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As 2023 draws to a close, here’s a look back. 2023 has been an action-packed year for Hull Maritime, engaging with people from all corners of the city and beyond.

Thousands of people have connected with Hull Maritime in various ways, through different events and activities. Some of these include:

  • Events across the city including The Big Malarkey, Festival of Archaeology, National Play Days and Victorian Christmas with craft activities and hands-on object handling.
  • 10 community cafes took place at Extra Care facilities for people to reminisce and share their maritime memories.
  • More than 200 people took part in one of the 23 Taster Workshops delivered by WeMadeThis and two Hull based artists – Jemma Brown and Rachel Elm. These sessions focussed on maritime themes, taking place in community venues across the city.
  • Maritime guided tours saw a 50 per cent increase in people participating in a walk, discovering more about the city’s maritime history. Accredited White Badge Tour Guides welcomed more than 660 people.
  • More than 2,793 hours given to Hull Maritime so far in 2023 by dedicated volunteers. Volunteers gave their time to advise on the Arctic Corsair restoration, swab and maintain the Spurn Lightship’s deck following the restoration and handling objects at Ferens Art Gallery.
  • Community Grants – thirteen community projects delivered and 1,224 participated in the scheme.
  • 46 participants have completed the Maritime Futures training programme as part of the four training courses delivered. 85 per cent of participants secured employment in the maritime sector because of gaining the accredited qualification.
  • Three maritime themed displays have popped up in and around Hull and East Riding.
  • Young Maritime creatives – eight secondary schools received funding to deliver programme with pupils to create a response to Hull’s maritime history and will go on display at Ferens Art Gallery in autumn 2024. So far, more than 1,000 pupils have been engaged.
  • Hands on with Hull Maritime at Ferens Art Gallery saw 32 volunteers undertake training so they can deliver sessions for visitors to learn more about Hull’s maritime history. These sessions will continue into 2024.
  • Five school holiday pilot maritime activities have taken place at Streetlife Museum, Hull and East Riding Museum and Ferens Art Gallery. More than 250 people have taken part.
  • Volunteers have engaged with 3,726 passers-by over 104 shifts at the site of the Spurn Lightship temporary berth. There is now a team of 70 volunteers who are looking forward to getting aboard the ship when it opens next year. Volunteers have also carried out maintenance on the lightship since it returned to the marina.
  • Hull Maritime welcomed 37 new volunteers to the project through recruiting with our partners at HEY! Volunteering.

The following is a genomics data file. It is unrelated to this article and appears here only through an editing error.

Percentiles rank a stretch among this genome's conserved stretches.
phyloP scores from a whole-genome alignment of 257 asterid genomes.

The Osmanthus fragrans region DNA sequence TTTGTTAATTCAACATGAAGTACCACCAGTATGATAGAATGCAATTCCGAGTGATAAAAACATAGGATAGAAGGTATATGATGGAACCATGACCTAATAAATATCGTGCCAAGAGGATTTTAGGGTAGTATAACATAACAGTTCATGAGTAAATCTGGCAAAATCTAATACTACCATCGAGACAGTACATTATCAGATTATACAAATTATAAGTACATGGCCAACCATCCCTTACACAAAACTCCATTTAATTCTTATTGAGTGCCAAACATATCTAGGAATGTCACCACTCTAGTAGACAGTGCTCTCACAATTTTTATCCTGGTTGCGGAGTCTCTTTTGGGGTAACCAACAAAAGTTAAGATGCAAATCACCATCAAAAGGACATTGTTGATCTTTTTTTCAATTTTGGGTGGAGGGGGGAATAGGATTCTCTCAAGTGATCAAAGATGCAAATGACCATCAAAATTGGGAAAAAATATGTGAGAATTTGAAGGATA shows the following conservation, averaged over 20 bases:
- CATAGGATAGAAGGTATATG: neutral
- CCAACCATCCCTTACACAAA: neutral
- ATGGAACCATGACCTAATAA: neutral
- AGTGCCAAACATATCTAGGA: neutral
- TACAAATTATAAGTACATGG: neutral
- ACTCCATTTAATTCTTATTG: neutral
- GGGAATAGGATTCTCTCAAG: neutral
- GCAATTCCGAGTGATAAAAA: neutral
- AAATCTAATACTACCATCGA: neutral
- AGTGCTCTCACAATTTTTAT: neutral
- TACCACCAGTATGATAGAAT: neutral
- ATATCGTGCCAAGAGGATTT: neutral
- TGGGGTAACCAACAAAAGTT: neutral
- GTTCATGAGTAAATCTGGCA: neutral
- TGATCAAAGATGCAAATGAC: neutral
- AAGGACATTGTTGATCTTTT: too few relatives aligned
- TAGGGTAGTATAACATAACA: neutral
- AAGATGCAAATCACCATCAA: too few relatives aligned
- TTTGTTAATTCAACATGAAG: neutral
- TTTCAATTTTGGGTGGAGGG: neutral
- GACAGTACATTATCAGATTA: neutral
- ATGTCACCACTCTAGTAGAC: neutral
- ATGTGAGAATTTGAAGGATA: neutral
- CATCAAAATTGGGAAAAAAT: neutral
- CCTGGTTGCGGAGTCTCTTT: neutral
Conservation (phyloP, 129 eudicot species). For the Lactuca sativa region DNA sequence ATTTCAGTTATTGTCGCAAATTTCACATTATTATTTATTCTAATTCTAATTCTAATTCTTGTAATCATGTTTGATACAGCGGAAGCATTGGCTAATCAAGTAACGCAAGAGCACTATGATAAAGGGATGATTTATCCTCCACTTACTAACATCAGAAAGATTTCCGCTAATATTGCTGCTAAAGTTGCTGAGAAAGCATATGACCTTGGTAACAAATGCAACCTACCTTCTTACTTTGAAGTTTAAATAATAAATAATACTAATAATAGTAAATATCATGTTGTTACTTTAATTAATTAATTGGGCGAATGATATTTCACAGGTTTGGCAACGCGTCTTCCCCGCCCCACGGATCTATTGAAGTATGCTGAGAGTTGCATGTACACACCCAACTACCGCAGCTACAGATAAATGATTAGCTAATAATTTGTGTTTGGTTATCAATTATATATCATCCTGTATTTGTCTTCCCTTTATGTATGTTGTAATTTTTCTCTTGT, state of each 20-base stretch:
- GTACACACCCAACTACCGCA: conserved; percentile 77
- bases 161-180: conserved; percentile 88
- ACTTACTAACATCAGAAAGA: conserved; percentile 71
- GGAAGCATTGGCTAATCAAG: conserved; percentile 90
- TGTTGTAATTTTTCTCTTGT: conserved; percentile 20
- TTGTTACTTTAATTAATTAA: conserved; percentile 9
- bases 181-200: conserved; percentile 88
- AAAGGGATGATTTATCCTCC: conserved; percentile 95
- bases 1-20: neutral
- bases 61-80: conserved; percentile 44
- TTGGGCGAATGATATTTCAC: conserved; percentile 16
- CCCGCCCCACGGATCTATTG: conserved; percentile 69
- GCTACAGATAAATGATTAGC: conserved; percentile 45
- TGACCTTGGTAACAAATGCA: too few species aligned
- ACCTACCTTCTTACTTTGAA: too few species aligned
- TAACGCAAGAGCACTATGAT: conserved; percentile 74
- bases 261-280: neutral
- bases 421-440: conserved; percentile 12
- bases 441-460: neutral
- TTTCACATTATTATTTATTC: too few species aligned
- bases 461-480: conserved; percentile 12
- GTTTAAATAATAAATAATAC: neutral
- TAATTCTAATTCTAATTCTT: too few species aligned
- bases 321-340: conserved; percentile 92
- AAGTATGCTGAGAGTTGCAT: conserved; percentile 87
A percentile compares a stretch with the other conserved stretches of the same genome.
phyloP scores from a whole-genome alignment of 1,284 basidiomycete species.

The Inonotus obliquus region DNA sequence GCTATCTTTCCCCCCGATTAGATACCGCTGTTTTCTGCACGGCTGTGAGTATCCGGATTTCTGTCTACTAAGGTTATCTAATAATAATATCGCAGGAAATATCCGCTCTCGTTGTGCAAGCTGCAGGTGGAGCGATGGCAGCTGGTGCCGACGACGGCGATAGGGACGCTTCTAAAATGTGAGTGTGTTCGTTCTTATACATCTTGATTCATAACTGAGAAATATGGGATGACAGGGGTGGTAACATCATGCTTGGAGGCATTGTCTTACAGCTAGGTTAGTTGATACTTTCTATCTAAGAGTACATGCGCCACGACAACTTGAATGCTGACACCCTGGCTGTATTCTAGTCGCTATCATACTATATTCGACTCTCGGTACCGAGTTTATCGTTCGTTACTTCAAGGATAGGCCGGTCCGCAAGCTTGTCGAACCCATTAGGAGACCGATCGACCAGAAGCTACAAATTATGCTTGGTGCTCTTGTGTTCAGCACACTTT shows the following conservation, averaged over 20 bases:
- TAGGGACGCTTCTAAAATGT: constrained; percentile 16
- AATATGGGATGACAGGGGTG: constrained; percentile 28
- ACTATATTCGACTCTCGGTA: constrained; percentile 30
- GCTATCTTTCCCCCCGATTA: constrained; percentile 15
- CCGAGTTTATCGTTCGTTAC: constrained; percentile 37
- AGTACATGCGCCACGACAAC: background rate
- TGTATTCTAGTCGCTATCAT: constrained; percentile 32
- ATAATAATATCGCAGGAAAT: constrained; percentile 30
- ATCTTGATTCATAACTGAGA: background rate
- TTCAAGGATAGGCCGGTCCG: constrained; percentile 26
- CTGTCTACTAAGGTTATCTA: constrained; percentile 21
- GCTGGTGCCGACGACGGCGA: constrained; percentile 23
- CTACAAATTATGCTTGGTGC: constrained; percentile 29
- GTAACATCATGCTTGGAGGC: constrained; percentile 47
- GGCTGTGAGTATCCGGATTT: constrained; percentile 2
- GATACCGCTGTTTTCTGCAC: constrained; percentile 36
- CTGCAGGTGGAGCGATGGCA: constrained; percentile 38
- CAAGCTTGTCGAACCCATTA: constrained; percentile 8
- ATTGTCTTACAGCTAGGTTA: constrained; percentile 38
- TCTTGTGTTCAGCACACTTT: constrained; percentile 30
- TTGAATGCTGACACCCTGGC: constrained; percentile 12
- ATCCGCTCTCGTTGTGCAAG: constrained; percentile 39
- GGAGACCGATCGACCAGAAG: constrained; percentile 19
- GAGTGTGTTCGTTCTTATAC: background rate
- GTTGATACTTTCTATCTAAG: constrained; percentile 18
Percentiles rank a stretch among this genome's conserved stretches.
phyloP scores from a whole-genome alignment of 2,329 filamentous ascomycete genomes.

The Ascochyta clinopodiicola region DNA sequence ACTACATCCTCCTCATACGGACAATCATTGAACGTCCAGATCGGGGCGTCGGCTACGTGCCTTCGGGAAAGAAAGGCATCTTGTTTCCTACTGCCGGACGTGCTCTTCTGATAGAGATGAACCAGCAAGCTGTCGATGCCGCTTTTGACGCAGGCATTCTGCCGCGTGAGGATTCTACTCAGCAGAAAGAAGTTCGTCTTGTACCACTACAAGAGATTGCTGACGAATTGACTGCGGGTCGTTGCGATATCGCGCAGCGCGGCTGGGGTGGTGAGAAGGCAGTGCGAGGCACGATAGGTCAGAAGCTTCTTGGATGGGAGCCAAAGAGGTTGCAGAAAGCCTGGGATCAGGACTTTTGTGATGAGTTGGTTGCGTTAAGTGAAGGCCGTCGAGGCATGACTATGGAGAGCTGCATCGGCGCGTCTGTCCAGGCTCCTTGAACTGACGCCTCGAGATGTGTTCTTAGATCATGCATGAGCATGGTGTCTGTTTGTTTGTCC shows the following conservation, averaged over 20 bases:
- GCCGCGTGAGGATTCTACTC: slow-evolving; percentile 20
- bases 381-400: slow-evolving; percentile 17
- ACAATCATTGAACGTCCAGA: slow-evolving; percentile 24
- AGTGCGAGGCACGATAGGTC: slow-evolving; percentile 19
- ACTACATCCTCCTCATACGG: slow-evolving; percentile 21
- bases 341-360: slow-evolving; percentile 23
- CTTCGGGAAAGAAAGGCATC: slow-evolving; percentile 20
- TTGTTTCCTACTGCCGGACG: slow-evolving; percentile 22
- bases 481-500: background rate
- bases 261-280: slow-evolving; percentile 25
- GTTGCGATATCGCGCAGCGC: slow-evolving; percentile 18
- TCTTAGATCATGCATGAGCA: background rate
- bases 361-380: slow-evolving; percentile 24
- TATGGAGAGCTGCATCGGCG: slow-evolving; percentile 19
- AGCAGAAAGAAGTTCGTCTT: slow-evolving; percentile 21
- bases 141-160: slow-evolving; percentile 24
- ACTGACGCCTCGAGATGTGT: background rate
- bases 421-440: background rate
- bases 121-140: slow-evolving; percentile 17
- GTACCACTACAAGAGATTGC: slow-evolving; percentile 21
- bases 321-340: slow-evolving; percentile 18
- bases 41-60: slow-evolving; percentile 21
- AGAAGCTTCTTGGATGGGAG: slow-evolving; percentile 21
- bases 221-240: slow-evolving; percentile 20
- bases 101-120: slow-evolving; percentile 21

Councillor Mike Ross, Leader of Hull City Council, said: “It is great to see so much going on as part of Hull Maritime. The activities and events taking place raise awareness of our maritime past and future, and how our great city has been shaped by the sea.

“2024 is set to be another exciting year and I’m looking forward to seeing the opening of the Spurn Lightship on Hull Marina and all the activities taking place for everyone to join in, discover our maritime history and have fun.”

And 2024 looks like there are many things to look forward to, here is a glimpse of what is to come:

  • A final round of community grants will open in early 2024 and will include projects from the East Riding as well as Hull.
  • Hull Maritime will join forces with Hull Truck Theatre to deliver a community theatre project from 29 June – 6 July. The plot follows the story of the UK's first ever successful equal gender pay claim made at one of Hull's fish processing factories in the 1980s.
  • An exhibition will take place in Ferens Art Gallery in October 2024 because of the creative outputs from the eight secondary schools.
  • Story time activities will take place in libraries.
  • Attend major events in the city.

Not only has Hull Maritime engaged with people across the city, there has also been great progress made to the buildings, ships and new sites.

  • The exterior of the Maritime Museum shines once again, extensive work has been undertaken to the roof, stonework and three domes. Work to create new spaces and reveal original architecture is progressing well. Building work should be completed in the spring and then the installation of the new exhibitions will start.
  • Dock Office Chambers is now complete and will become a storage facility for the reserve collection.
  • The restoration of the Spurn Lightship is now complete and work to create a new berth is ongoing. It is expected that the lightship will reopen to visitors in spring 2024.
  • Work to create a new home for the Arctic Corsair at the historic North End Shipyard is progressing well. A new visitor centre is being created.
  • The conservation of whale skeletons is progressing well and will be remounted in the Maritime Museum in 2024.
  • The restoration of Queens Gardens started on site. The boundary walls have been demolished, new access ramps and steps have been installed and planting of new trees has begun.
  • The restoration of the Arctic Corsair by Dunston’s Ship Repairs is nearing completion. The trawler will move along the Humber estuary and river Hull in 2024 and be berthed at her new home. Work will then the finishing touches to the new attraction will take place.
The team behind the guided tours
85 per cent of participants secured employment in the maritime sector
Volunteers share their knowledge during the Arctic Corsair restoration
Pupils from Sirius Academy West respond to Hull's maritime past